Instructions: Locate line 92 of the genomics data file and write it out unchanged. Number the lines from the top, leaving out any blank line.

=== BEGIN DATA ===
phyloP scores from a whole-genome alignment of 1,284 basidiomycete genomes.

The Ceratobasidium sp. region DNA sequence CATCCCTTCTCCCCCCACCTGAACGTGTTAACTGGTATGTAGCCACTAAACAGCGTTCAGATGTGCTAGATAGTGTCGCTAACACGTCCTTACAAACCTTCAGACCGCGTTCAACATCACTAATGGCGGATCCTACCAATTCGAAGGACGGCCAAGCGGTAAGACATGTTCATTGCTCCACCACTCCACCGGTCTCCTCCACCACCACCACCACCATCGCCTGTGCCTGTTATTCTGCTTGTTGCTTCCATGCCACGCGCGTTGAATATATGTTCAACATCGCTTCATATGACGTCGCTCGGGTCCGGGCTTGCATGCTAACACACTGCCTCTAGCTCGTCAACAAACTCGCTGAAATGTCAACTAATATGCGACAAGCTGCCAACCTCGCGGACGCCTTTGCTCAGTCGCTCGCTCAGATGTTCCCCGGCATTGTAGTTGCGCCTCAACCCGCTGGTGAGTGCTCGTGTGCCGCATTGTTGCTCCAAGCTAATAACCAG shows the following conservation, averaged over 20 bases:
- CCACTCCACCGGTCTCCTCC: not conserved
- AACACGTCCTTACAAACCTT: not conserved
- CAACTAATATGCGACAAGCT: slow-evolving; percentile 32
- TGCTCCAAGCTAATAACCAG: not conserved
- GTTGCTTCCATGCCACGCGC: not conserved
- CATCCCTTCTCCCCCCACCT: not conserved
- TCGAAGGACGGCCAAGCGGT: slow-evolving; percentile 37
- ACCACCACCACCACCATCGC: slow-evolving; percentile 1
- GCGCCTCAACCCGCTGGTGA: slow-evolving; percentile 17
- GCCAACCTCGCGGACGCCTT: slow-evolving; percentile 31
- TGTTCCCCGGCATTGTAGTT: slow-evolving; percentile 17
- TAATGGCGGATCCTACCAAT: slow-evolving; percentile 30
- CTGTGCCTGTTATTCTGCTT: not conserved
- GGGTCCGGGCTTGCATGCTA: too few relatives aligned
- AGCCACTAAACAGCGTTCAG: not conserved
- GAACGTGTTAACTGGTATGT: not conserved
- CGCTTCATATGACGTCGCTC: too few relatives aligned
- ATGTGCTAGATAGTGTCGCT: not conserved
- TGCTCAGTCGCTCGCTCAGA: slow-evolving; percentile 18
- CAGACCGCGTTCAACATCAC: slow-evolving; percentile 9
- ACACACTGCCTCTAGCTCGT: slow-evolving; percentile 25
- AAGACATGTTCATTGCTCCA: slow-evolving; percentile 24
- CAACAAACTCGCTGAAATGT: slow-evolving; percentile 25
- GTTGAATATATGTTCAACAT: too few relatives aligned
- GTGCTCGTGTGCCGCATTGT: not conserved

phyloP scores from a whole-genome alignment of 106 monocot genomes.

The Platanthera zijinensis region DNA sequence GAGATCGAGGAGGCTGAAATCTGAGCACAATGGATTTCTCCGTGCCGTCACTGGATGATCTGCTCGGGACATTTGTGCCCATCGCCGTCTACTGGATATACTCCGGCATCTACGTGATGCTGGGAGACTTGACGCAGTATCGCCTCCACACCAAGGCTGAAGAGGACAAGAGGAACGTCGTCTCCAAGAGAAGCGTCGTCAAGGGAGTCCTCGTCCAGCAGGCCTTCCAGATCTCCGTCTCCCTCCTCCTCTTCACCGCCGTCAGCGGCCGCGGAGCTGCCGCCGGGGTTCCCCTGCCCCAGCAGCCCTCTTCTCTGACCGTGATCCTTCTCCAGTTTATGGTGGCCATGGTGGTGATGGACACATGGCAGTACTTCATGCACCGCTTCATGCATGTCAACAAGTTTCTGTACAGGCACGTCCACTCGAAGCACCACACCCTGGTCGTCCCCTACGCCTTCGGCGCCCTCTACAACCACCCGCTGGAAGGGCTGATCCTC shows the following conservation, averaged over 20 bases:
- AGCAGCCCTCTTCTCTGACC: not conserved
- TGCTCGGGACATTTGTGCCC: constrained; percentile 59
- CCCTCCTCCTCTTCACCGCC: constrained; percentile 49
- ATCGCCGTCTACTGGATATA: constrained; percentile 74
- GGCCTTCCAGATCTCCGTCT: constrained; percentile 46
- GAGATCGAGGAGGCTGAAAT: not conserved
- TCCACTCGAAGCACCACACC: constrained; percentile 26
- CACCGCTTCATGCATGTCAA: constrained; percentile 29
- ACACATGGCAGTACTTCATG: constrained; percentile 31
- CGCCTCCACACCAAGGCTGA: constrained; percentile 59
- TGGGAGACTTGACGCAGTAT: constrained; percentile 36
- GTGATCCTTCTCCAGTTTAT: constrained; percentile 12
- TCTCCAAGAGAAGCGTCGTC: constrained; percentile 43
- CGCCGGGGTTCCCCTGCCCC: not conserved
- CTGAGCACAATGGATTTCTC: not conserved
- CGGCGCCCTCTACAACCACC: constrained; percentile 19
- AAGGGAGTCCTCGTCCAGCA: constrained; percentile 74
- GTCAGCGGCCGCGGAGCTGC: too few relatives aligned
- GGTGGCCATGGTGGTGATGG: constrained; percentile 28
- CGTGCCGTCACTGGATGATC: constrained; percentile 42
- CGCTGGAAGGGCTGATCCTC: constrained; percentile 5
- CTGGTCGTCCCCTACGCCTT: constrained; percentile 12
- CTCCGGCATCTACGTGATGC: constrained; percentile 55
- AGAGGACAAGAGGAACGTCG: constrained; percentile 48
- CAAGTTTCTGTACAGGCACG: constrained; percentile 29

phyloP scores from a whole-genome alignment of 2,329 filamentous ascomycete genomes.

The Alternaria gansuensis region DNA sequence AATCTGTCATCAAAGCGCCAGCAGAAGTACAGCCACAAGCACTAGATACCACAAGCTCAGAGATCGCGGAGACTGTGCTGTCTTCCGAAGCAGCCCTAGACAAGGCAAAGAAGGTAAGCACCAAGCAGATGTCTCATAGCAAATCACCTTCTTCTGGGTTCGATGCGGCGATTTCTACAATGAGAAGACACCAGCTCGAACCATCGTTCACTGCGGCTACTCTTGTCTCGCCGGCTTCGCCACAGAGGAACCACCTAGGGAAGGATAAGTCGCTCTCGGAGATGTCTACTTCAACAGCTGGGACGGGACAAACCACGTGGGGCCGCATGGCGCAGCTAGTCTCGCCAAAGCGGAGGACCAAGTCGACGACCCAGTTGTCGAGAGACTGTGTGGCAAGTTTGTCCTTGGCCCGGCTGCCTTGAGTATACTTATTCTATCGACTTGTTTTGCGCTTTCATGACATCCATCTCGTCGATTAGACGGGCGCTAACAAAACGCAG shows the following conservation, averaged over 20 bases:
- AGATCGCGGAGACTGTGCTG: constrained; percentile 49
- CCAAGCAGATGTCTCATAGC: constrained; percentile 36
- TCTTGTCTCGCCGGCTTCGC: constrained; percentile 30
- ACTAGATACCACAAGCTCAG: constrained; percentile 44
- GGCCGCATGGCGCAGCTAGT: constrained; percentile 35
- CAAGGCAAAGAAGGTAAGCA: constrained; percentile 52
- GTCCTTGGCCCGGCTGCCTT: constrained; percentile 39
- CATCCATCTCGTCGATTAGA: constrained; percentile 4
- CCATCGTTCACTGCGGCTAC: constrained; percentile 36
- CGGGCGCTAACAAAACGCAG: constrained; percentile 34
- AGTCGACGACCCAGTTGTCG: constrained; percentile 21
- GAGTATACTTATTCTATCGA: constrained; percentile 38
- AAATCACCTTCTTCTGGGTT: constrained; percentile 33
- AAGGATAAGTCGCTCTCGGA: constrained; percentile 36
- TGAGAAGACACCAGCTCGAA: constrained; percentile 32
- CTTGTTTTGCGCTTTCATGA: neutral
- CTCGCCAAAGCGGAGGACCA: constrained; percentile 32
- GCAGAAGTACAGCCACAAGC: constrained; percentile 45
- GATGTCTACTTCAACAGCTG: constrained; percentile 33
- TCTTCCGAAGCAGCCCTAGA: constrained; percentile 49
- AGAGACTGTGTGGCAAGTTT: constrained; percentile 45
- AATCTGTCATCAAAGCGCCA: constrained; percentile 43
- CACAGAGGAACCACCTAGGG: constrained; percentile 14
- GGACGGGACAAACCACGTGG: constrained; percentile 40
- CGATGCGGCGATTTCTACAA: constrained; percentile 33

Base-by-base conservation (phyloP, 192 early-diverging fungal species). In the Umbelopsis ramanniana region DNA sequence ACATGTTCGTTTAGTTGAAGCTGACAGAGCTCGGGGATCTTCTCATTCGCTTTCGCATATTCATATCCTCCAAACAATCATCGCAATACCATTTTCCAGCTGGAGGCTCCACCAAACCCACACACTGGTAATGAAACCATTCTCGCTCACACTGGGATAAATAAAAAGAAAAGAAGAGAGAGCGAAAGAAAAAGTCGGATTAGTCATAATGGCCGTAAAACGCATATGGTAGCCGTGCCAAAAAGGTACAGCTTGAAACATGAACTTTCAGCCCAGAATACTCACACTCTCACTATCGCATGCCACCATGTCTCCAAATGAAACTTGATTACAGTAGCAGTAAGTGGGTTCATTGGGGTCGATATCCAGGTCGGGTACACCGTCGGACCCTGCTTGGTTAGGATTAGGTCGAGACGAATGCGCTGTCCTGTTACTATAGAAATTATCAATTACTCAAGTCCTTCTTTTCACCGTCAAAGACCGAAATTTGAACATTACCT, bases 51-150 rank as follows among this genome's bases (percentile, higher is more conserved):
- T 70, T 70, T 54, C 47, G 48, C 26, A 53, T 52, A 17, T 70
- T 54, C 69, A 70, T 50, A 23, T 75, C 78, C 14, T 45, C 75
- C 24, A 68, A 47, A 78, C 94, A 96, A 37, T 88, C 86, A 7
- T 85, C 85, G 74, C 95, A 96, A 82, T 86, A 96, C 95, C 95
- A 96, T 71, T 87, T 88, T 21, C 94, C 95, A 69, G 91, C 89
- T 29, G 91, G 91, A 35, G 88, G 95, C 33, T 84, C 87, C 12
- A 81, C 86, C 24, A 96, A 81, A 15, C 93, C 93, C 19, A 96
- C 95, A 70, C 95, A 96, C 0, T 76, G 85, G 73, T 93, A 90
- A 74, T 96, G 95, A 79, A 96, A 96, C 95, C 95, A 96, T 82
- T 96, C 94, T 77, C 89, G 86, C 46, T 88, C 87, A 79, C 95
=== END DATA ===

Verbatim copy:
- T 96, C 94, T 77, C 89, G 86, C 46, T 88, C 87, A 79, C 95